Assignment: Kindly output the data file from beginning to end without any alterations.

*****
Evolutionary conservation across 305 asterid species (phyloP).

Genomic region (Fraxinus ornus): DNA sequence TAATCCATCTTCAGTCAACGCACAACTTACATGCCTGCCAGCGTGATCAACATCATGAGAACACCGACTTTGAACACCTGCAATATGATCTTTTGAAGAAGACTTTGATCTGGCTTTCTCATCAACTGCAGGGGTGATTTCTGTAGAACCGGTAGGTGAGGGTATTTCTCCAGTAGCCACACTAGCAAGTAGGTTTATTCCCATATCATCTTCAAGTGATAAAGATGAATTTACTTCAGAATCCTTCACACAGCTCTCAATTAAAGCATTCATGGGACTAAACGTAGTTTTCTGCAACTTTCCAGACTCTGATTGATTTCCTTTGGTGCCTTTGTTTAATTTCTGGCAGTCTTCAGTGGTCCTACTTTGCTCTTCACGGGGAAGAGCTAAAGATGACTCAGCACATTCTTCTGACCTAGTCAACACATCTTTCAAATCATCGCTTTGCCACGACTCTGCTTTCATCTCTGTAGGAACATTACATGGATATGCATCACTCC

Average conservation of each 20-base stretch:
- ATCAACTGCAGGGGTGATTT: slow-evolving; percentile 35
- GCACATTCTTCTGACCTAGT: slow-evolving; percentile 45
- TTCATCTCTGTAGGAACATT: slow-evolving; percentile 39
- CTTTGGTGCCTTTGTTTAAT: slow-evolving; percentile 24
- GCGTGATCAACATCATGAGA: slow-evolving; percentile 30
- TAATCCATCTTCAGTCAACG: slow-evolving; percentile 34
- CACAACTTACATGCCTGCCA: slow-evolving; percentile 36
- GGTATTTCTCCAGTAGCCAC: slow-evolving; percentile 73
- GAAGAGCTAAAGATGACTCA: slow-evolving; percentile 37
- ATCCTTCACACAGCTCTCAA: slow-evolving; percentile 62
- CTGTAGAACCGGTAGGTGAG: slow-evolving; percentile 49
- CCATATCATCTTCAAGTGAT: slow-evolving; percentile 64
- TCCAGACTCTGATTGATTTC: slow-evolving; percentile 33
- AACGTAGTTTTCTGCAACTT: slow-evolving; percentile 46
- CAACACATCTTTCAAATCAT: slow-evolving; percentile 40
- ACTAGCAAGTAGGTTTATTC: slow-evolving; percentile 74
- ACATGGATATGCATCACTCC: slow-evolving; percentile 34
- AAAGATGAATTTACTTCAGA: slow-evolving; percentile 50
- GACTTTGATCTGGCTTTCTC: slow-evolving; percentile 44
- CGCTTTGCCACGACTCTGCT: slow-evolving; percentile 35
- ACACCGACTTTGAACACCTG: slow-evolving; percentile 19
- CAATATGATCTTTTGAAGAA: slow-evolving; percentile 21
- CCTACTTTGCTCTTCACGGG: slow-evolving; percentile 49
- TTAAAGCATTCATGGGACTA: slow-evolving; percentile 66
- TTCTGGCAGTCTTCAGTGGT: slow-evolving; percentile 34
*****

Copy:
Evolutionary conservation across 305 asterid species (phyloP).

Genomic region (Fraxinus ornus): DNA sequence TAATCCATCTTCAGTCAACGCACAACTTACATGCCTGCCAGCGTGATCAACATCATGAGAACACCGACTTTGAACACCTGCAATATGATCTTTTGAAGAAGACTTTGATCTGGCTTTCTCATCAACTGCAGGGGTGATTTCTGTAGAACCGGTAGGTGAGGGTATTTCTCCAGTAGCCACACTAGCAAGTAGGTTTATTCCCATATCATCTTCAAGTGATAAAGATGAATTTACTTCAGAATCCTTCACACAGCTCTCAATTAAAGCATTCATGGGACTAAACGTAGTTTTCTGCAACTTTCCAGACTCTGATTGATTTCCTTTGGTGCCTTTGTTTAATTTCTGGCAGTCTTCAGTGGTCCTACTTTGCTCTTCACGGGGAAGAGCTAAAGATGACTCAGCACATTCTTCTGACCTAGTCAACACATCTTTCAAATCATCGCTTTGCCACGACTCTGCTTTCATCTCTGTAGGAACATTACATGGATATGCATCACTCC

Average conservation of each 20-base stretch:
- ATCAACTGCAGGGGTGATTT: slow-evolving; percentile 35
- GCACATTCTTCTGACCTAGT: slow-evolving; percentile 45
- TTCATCTCTGTAGGAACATT: slow-evolving; percentile 39
- CTTTGGTGCCTTTGTTTAAT: slow-evolving; percentile 24
- GCGTGATCAACATCATGAGA: slow-evolving; percentile 30
- TAATCCATCTTCAGTCAACG: slow-evolving; percentile 34
- CACAACTTACATGCCTGCCA: slow-evolving; percentile 36
- GGTATTTCTCCAGTAGCCAC: slow-evolving; percentile 73
- GAAGAGCTAAAGATGACTCA: slow-evolving; percentile 37
- ATCCTTCACACAGCTCTCAA: slow-evolving; percentile 62
- CTGTAGAACCGGTAGGTGAG: slow-evolving; percentile 49
- CCATATCATCTTCAAGTGAT: slow-evolving; percentile 64
- TCCAGACTCTGATTGATTTC: slow-evolving; percentile 33
- AACGTAGTTTTCTGCAACTT: slow-evolving; percentile 46
- CAACACATCTTTCAAATCAT: slow-evolving; percentile 40
- ACTAGCAAGTAGGTTTATTC: slow-evolving; percentile 74
- ACATGGATATGCATCACTCC: slow-evolving; percentile 34
- AAAGATGAATTTACTTCAGA: slow-evolving; percentile 50
- GACTTTGATCTGGCTTTCTC: slow-evolving; percentile 44
- CGCTTTGCCACGACTCTGCT: slow-evolving; percentile 35
- ACACCGACTTTGAACACCTG: slow-evolving; percentile 19
- CAATATGATCTTTTGAAGAA: slow-evolving; percentile 21
- CCTACTTTGCTCTTCACGGG: slow-evolving; percentile 49
- TTAAAGCATTCATGGGACTA: slow-evolving; percentile 66
- TTCTGGCAGTCTTCAGTGGT: slow-evolving; percentile 34